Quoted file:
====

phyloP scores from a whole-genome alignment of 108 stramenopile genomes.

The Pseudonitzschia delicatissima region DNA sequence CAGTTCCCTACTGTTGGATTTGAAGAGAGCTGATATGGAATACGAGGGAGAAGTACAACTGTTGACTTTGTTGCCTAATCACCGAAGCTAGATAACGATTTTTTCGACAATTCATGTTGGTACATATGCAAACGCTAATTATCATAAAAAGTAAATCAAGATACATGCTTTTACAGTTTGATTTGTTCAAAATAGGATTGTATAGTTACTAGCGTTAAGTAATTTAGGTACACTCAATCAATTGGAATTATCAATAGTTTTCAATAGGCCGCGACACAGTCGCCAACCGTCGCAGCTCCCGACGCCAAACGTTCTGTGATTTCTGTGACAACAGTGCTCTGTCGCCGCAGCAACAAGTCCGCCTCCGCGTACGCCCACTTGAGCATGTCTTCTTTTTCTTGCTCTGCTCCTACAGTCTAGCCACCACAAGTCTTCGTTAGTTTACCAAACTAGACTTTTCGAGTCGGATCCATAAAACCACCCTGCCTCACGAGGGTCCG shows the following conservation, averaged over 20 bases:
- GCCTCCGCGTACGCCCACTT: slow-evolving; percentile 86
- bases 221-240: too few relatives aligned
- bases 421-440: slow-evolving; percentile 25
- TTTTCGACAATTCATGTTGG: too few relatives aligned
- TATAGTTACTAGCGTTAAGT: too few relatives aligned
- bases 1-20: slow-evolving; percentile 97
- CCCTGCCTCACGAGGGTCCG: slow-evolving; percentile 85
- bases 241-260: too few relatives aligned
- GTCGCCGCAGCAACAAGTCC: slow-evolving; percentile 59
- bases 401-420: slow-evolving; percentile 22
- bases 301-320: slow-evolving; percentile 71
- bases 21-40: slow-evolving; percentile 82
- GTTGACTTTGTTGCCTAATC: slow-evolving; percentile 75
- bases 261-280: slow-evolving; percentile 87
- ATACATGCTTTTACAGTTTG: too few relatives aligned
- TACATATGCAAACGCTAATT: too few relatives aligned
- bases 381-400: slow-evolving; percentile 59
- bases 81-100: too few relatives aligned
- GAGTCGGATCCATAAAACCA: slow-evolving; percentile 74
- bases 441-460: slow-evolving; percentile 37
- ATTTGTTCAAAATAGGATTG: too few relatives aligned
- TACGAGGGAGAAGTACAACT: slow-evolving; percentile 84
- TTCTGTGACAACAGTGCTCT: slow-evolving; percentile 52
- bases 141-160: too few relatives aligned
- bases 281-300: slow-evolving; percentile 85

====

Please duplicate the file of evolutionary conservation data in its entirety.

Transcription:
phyloP scores from a whole-genome alignment of 108 stramenopile genomes.

The Pseudonitzschia delicatissima region DNA sequence CAGTTCCCTACTGTTGGATTTGAAGAGAGCTGATATGGAATACGAGGGAGAAGTACAACTGTTGACTTTGTTGCCTAATCACCGAAGCTAGATAACGATTTTTTCGACAATTCATGTTGGTACATATGCAAACGCTAATTATCATAAAAAGTAAATCAAGATACATGCTTTTACAGTTTGATTTGTTCAAAATAGGATTGTATAGTTACTAGCGTTAAGTAATTTAGGTACACTCAATCAATTGGAATTATCAATAGTTTTCAATAGGCCGCGACACAGTCGCCAACCGTCGCAGCTCCCGACGCCAAACGTTCTGTGATTTCTGTGACAACAGTGCTCTGTCGCCGCAGCAACAAGTCCGCCTCCGCGTACGCCCACTTGAGCATGTCTTCTTTTTCTTGCTCTGCTCCTACAGTCTAGCCACCACAAGTCTTCGTTAGTTTACCAAACTAGACTTTTCGAGTCGGATCCATAAAACCACCCTGCCTCACGAGGGTCCG shows the following conservation, averaged over 20 bases:
- GCCTCCGCGTACGCCCACTT: slow-evolving; percentile 86
- bases 221-240: too few relatives aligned
- bases 421-440: slow-evolving; percentile 25
- TTTTCGACAATTCATGTTGG: too few relatives aligned
- TATAGTTACTAGCGTTAAGT: too few relatives aligned
- bases 1-20: slow-evolving; percentile 97
- CCCTGCCTCACGAGGGTCCG: slow-evolving; percentile 85
- bases 241-260: too few relatives aligned
- GTCGCCGCAGCAACAAGTCC: slow-evolving; percentile 59
- bases 401-420: slow-evolving; percentile 22
- bases 301-320: slow-evolving; percentile 71
- bases 21-40: slow-evolving; percentile 82
- GTTGACTTTGTTGCCTAATC: slow-evolving; percentile 75
- bases 261-280: slow-evolving; percentile 87
- ATACATGCTTTTACAGTTTG: too few relatives aligned
- TACATATGCAAACGCTAATT: too few relatives aligned
- bases 381-400: slow-evolving; percentile 59
- bases 81-100: too few relatives aligned
- GAGTCGGATCCATAAAACCA: slow-evolving; percentile 74
- bases 441-460: slow-evolving; percentile 37
- ATTTGTTCAAAATAGGATTG: too few relatives aligned
- TACGAGGGAGAAGTACAACT: slow-evolving; percentile 84
- TTCTGTGACAACAGTGCTCT: slow-evolving; percentile 52
- bases 141-160: too few relatives aligned
- bases 281-300: slow-evolving; percentile 85